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How to Determine Where Your Sales Team is Struggling the Most

How to Determine Where Your Sales Team is Struggling the Most

Categories: Sales Transformation

With recent speculation around the economic landscape, many organizations are preparing their teams for a difficult sales season ahead. Whether you're already seeing your sales team struggle with unexpected deal delays or economic uncertainty has begun to amplify underlying sales execution issues, one thing is certain: you’ve still got numbers to hit.

In these moments, it’s tempting to go back to basics and manage expectations. What separates good sales leaders from great ones is their commitment to their people, no matter the season. Do more with who you have and what you have. Identify how you can help your salespeople build the critical skills they need to be relevant to customer needs, drive pipeline and close deals. 

Define and Align What’s Next:

Now is not the time to batten down the hatches and hope for the best. The most elite leaders right now are already prioritizing their sales team’s biggest challenges, so they can make their people their biggest competitive advantage. You can do the same by defining clear, actionable next steps on what’s needed to emerge from a challenging sales season equipped and prepared to drive revenue.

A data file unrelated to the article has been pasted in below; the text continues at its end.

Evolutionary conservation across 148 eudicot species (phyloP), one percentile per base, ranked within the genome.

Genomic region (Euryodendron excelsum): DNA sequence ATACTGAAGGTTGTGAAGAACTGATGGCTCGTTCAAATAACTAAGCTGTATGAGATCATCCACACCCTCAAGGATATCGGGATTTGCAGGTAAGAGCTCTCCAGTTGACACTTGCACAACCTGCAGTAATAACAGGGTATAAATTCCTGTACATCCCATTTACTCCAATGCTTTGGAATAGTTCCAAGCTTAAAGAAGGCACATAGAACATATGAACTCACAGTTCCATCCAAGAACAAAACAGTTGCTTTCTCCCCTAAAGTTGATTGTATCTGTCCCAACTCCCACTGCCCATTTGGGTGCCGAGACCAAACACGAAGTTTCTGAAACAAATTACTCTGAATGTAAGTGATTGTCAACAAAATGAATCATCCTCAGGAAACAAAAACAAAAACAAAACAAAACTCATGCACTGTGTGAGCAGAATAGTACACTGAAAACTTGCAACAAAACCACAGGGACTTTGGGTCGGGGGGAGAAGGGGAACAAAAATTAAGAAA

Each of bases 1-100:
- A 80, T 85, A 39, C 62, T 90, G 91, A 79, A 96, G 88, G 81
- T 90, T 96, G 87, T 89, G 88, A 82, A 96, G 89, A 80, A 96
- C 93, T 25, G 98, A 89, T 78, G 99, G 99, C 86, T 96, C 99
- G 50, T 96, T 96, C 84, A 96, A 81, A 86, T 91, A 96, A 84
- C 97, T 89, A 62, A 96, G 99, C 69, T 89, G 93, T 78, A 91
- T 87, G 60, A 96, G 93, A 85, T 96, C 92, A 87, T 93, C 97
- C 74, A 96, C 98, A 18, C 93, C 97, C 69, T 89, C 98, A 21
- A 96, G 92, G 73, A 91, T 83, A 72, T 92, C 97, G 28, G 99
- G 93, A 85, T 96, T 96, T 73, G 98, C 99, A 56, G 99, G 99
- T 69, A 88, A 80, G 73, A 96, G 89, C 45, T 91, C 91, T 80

There are four key areas of sales effectiveness that elite sales leaders help their team master to achieve consistent numbers. An organization that understands and executes consistently in these areas is capable of thriving in any environment. We’ve highlighted the key indicators of an underlying sales execution problem in each of the four areas.

1. Sales Messaging 

Consider your customers. They’re facing the same economic pressure that your company may already be preparing for. Does your sales organization have a consistent message to articulate the value and differentiation of your offerings in a way that solves your buyers' evolving problems? Help your reps get customer-focused, so they can cut through the noise.

Cross-functional alignment on the value your solutions provide for your customer in a changing economy is the key to accelerating growth. If your salespeople aren't able to articulate the business value of your solutions in a way that has meaning to buyer decision makers, then they’ll likely face these issues on a regular basis:

  • Unable to repeatedly gain access to the economic buyer and other key decision makers
  • Unable to get prospects and customers to define a line item need for your solution; cost-cutting directly affects your solution in new and existing accounts
  • Low margins as a result of discounting and inability to cross-sell or upsell
  • Unable to repeat high-value outcomes